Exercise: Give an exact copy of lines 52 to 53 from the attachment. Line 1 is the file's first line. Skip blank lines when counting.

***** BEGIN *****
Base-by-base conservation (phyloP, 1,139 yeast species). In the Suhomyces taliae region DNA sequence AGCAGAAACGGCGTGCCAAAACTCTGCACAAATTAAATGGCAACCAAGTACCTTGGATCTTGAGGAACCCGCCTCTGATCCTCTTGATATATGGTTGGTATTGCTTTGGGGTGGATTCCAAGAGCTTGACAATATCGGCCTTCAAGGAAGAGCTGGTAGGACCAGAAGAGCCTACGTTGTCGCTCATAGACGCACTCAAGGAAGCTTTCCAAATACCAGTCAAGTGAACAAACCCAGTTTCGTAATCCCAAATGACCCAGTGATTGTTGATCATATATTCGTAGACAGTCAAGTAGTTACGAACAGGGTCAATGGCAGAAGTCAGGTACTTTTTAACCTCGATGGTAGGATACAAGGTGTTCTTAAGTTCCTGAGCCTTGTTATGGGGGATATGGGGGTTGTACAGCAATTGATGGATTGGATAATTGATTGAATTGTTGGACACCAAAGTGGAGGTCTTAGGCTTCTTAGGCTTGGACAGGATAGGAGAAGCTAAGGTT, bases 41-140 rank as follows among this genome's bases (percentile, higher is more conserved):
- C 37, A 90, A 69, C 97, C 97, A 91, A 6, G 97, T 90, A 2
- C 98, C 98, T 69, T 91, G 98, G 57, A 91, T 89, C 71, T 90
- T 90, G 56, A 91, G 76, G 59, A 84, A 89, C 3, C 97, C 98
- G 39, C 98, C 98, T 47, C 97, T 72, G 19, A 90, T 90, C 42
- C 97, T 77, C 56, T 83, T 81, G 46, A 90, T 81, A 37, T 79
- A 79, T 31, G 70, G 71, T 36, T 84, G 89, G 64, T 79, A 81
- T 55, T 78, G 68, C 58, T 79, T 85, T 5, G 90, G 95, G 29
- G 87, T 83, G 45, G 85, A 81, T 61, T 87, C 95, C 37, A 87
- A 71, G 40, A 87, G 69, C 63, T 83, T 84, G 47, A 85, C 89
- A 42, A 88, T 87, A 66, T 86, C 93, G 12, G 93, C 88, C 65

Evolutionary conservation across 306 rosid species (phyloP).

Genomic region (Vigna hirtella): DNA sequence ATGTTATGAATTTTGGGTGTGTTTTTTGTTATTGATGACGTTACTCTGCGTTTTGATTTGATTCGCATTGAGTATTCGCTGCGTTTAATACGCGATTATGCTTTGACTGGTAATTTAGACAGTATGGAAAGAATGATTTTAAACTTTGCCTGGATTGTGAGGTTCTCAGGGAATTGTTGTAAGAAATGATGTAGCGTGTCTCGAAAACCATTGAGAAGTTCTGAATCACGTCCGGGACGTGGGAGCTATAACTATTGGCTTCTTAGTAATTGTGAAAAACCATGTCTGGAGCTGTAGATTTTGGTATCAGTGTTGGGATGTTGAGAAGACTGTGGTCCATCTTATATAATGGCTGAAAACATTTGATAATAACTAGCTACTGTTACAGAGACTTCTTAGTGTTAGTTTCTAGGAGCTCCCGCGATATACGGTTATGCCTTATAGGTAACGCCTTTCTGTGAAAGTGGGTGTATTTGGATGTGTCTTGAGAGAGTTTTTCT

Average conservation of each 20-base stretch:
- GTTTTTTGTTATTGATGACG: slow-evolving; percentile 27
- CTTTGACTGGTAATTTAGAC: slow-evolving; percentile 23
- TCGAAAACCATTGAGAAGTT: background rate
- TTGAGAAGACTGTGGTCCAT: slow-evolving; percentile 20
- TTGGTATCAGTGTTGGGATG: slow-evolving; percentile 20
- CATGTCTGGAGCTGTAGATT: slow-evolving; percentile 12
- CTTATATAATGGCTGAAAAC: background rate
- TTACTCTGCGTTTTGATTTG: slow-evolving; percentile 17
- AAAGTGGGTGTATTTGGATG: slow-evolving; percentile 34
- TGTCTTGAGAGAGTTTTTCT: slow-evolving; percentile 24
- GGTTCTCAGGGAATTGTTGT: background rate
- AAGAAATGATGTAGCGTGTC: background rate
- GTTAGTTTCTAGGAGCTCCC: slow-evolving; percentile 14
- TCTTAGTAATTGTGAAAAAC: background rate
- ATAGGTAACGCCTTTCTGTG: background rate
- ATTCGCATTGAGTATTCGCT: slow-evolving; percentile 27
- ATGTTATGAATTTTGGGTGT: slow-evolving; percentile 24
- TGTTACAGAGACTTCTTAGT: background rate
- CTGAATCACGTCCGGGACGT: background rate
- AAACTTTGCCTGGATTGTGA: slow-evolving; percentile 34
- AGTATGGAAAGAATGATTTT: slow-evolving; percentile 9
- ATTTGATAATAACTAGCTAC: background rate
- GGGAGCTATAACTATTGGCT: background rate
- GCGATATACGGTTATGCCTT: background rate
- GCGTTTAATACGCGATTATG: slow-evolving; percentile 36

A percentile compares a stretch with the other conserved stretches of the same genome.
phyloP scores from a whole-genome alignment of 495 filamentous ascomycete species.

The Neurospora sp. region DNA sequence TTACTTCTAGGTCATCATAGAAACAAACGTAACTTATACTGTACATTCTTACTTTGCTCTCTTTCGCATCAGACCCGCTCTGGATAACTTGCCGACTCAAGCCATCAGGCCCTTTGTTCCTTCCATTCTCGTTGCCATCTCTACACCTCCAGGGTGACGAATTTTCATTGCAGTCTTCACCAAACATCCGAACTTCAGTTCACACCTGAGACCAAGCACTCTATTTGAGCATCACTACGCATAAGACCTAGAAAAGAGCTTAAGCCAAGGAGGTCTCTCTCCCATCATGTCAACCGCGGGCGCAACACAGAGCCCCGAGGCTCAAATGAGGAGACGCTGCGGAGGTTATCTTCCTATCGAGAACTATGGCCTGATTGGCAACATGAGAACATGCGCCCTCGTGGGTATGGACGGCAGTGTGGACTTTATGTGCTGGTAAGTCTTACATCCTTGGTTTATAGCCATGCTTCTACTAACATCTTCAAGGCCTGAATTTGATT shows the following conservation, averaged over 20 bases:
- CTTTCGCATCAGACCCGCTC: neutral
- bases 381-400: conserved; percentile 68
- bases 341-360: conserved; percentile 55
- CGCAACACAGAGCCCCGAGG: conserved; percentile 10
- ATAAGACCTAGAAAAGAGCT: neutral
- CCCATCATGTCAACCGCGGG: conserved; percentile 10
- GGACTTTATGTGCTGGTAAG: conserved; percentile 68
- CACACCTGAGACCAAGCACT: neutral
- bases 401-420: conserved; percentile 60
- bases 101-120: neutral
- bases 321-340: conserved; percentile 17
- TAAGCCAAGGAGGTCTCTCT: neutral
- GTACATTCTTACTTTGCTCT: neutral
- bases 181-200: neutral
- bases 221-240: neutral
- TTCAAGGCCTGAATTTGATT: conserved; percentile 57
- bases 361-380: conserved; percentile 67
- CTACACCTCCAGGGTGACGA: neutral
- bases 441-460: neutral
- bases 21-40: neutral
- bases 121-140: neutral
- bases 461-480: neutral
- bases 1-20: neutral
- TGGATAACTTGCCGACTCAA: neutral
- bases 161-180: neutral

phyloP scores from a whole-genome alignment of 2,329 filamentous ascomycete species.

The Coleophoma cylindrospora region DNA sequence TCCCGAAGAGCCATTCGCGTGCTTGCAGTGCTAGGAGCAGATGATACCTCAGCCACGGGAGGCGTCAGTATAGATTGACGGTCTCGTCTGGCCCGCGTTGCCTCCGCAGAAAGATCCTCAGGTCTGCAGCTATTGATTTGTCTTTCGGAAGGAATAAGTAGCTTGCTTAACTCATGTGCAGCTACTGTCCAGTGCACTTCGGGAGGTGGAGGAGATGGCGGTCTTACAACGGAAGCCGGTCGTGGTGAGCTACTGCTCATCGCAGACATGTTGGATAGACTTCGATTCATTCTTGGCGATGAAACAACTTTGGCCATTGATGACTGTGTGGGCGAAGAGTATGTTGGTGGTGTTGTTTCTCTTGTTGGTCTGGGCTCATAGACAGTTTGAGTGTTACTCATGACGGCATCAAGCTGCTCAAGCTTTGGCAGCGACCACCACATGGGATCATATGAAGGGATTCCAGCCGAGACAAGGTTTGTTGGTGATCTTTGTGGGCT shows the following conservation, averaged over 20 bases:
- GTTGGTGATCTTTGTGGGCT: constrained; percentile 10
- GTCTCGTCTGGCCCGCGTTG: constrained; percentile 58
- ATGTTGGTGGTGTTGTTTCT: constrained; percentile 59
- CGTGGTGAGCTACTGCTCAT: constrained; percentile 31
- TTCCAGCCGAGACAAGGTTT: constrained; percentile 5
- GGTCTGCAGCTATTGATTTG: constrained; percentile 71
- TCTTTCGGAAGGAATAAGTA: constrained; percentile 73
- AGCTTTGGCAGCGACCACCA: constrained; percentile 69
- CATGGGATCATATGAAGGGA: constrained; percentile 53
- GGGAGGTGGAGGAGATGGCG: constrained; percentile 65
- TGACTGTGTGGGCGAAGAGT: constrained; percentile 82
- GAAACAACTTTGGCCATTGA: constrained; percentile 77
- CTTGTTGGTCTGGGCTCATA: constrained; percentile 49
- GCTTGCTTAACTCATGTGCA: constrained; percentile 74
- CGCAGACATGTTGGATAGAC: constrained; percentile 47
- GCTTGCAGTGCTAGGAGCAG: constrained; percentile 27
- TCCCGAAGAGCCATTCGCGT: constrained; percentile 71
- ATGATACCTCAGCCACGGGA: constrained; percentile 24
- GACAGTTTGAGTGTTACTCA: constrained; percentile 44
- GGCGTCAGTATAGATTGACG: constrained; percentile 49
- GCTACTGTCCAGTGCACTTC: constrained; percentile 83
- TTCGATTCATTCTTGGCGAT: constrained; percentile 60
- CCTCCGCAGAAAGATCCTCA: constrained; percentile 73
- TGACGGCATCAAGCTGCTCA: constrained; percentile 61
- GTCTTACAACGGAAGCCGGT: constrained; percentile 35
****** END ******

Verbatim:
- bases 101-120: neutral
- bases 321-340: conserved; percentile 17